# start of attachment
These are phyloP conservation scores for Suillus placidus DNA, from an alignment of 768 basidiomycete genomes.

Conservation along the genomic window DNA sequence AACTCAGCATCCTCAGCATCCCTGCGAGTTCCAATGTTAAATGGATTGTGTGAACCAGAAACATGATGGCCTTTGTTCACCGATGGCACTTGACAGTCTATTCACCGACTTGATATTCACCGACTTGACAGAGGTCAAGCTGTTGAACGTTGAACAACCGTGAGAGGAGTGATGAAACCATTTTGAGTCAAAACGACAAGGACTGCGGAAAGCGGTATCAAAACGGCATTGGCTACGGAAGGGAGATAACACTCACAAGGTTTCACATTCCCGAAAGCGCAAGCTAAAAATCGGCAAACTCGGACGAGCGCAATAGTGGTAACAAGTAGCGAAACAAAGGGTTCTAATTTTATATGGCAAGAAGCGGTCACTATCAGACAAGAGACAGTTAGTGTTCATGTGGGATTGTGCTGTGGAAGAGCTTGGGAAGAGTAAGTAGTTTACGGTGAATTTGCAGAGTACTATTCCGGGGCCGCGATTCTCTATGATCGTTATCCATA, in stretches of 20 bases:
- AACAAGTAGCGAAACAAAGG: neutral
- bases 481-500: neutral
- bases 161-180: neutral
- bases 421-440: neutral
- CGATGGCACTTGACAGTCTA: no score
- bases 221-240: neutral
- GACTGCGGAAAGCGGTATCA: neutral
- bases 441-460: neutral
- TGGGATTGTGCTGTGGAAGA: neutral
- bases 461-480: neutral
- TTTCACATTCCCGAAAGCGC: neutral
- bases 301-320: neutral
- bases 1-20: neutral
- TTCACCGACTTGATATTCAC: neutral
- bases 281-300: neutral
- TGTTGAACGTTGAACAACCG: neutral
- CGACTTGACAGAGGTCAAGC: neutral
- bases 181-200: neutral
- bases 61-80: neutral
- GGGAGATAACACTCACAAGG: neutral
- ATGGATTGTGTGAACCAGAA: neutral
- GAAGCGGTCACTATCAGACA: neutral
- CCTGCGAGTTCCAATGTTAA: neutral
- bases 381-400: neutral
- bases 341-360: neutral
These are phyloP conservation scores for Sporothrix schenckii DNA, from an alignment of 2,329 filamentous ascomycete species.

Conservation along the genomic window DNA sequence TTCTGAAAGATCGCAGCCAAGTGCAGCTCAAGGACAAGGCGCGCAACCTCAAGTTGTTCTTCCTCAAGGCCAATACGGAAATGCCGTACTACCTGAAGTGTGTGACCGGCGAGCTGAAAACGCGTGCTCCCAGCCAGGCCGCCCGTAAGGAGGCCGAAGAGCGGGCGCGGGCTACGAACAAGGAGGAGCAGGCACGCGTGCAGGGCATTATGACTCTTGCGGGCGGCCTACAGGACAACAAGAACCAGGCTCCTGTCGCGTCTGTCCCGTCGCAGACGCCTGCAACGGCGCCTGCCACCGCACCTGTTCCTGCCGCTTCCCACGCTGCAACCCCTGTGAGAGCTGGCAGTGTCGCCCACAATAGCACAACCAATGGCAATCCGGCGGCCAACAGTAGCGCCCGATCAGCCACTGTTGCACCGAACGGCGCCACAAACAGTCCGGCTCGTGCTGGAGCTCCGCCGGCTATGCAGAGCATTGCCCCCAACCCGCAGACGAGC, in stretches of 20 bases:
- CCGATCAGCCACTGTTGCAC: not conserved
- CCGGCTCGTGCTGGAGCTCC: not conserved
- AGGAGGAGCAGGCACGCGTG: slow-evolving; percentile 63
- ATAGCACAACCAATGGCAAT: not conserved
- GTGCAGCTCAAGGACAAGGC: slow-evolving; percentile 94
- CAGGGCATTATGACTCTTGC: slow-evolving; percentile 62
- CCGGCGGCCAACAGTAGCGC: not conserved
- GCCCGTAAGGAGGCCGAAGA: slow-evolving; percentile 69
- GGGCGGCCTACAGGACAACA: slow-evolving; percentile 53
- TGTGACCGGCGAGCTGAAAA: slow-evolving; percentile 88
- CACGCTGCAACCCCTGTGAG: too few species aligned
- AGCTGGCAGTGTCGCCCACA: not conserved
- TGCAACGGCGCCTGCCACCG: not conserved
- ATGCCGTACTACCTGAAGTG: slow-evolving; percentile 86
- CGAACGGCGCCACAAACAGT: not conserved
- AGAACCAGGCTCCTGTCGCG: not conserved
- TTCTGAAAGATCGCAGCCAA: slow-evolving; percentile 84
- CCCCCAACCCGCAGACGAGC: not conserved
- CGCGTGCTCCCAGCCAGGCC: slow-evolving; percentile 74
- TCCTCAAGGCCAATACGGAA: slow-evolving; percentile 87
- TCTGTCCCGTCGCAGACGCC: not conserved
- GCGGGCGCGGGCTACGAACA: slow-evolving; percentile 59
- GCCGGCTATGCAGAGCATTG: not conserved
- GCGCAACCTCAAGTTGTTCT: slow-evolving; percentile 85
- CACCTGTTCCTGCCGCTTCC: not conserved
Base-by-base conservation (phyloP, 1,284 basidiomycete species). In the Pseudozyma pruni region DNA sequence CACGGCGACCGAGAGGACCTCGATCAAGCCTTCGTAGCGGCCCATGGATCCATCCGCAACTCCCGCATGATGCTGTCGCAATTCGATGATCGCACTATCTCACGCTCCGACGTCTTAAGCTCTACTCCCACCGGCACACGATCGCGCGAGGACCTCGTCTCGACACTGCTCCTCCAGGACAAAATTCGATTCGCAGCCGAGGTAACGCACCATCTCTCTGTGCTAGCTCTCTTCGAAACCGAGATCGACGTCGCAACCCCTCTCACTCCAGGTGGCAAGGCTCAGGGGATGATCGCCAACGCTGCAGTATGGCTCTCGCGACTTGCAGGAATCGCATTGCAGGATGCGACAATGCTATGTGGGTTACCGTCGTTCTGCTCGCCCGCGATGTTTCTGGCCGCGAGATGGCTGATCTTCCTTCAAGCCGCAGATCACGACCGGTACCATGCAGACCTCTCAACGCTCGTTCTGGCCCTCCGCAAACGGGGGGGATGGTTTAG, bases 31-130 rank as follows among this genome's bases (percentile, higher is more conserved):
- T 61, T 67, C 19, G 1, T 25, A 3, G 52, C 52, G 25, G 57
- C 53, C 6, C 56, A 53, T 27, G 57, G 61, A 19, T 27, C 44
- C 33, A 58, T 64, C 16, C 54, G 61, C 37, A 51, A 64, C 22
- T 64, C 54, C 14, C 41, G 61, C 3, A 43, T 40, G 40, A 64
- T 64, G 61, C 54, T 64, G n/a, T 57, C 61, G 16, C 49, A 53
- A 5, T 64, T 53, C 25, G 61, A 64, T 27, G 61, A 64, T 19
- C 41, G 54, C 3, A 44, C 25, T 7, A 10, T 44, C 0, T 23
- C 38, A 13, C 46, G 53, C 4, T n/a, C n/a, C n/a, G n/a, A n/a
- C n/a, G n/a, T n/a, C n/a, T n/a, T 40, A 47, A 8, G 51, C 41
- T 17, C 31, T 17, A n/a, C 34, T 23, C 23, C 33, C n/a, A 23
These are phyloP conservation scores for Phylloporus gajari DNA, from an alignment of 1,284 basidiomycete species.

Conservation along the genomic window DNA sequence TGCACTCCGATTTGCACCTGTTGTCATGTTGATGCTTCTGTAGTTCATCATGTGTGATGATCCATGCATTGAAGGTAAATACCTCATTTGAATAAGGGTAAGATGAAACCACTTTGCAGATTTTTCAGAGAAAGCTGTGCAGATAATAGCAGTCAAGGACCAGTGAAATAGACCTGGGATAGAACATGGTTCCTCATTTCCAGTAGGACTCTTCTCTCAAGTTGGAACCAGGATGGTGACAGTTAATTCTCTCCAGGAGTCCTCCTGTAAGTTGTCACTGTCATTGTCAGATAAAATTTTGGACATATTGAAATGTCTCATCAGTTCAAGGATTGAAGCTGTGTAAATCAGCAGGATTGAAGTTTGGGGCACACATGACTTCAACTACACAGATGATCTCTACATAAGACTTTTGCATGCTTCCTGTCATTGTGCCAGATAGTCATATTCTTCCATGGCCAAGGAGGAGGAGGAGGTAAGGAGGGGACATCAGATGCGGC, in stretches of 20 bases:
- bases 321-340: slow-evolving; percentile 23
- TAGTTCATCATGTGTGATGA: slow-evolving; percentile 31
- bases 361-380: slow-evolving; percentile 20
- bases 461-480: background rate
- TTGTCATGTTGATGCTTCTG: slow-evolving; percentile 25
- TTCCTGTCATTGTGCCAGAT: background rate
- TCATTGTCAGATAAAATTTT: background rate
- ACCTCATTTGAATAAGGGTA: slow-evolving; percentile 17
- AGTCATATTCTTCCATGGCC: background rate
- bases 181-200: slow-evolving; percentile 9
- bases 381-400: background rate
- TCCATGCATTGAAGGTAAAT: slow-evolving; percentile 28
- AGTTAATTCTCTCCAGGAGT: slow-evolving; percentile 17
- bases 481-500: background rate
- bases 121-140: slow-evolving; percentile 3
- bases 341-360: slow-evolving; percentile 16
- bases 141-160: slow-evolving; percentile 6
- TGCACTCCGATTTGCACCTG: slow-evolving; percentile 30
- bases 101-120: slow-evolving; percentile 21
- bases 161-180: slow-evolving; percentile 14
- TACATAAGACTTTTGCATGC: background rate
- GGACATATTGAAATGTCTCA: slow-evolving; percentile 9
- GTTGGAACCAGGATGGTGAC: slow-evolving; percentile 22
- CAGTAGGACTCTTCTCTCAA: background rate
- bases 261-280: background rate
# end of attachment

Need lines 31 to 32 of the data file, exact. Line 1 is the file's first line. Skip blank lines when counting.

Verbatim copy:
- CCGGCTCGTGCTGGAGCTCC: not conserved
- AGGAGGAGCAGGCACGCGTG: slow-evolving; percentile 63